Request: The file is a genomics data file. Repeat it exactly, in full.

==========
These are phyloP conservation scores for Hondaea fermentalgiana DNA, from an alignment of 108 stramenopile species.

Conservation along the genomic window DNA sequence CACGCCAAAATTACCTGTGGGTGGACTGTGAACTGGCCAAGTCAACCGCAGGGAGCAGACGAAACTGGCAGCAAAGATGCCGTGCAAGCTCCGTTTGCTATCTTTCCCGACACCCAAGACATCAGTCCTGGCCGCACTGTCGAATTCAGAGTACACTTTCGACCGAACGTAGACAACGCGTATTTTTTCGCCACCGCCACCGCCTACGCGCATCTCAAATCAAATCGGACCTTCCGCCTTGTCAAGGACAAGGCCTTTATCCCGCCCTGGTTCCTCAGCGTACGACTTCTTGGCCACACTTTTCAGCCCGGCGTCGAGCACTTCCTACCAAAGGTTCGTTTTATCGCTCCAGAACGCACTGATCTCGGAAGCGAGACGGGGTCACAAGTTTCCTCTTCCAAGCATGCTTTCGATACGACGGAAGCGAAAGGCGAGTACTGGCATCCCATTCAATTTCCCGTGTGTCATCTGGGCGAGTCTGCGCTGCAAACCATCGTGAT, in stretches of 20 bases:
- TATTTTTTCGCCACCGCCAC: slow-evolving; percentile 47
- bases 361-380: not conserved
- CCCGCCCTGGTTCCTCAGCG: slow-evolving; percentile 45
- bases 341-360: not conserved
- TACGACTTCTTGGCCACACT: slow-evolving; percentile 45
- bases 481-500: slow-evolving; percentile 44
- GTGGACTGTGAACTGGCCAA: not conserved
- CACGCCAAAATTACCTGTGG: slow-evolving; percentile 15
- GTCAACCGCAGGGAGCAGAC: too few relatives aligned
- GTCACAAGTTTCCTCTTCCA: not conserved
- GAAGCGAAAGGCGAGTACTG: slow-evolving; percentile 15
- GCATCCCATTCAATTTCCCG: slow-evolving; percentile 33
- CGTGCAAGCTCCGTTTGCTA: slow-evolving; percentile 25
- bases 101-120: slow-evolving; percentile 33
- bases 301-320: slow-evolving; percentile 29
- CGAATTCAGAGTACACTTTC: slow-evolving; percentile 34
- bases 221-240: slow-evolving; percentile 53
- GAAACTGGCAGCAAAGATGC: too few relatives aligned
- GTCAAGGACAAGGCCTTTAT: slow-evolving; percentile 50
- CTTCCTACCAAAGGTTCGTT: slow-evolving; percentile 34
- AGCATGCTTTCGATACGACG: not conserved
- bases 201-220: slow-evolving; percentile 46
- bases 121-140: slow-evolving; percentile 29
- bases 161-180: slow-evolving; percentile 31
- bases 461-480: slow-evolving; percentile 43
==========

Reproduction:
These are phyloP conservation scores for Hondaea fermentalgiana DNA, from an alignment of 108 stramenopile species.

Conservation along the genomic window DNA sequence CACGCCAAAATTACCTGTGGGTGGACTGTGAACTGGCCAAGTCAACCGCAGGGAGCAGACGAAACTGGCAGCAAAGATGCCGTGCAAGCTCCGTTTGCTATCTTTCCCGACACCCAAGACATCAGTCCTGGCCGCACTGTCGAATTCAGAGTACACTTTCGACCGAACGTAGACAACGCGTATTTTTTCGCCACCGCCACCGCCTACGCGCATCTCAAATCAAATCGGACCTTCCGCCTTGTCAAGGACAAGGCCTTTATCCCGCCCTGGTTCCTCAGCGTACGACTTCTTGGCCACACTTTTCAGCCCGGCGTCGAGCACTTCCTACCAAAGGTTCGTTTTATCGCTCCAGAACGCACTGATCTCGGAAGCGAGACGGGGTCACAAGTTTCCTCTTCCAAGCATGCTTTCGATACGACGGAAGCGAAAGGCGAGTACTGGCATCCCATTCAATTTCCCGTGTGTCATCTGGGCGAGTCTGCGCTGCAAACCATCGTGAT, in stretches of 20 bases:
- TATTTTTTCGCCACCGCCAC: slow-evolving; percentile 47
- bases 361-380: not conserved
- CCCGCCCTGGTTCCTCAGCG: slow-evolving; percentile 45
- bases 341-360: not conserved
- TACGACTTCTTGGCCACACT: slow-evolving; percentile 45
- bases 481-500: slow-evolving; percentile 44
- GTGGACTGTGAACTGGCCAA: not conserved
- CACGCCAAAATTACCTGTGG: slow-evolving; percentile 15
- GTCAACCGCAGGGAGCAGAC: too few relatives aligned
- GTCACAAGTTTCCTCTTCCA: not conserved
- GAAGCGAAAGGCGAGTACTG: slow-evolving; percentile 15
- GCATCCCATTCAATTTCCCG: slow-evolving; percentile 33
- CGTGCAAGCTCCGTTTGCTA: slow-evolving; percentile 25
- bases 101-120: slow-evolving; percentile 33
- bases 301-320: slow-evolving; percentile 29
- CGAATTCAGAGTACACTTTC: slow-evolving; percentile 34
- bases 221-240: slow-evolving; percentile 53
- GAAACTGGCAGCAAAGATGC: too few relatives aligned
- GTCAAGGACAAGGCCTTTAT: slow-evolving; percentile 50
- CTTCCTACCAAAGGTTCGTT: slow-evolving; percentile 34
- AGCATGCTTTCGATACGACG: not conserved
- bases 201-220: slow-evolving; percentile 46
- bases 121-140: slow-evolving; percentile 29
- bases 161-180: slow-evolving; percentile 31
- bases 461-480: slow-evolving; percentile 43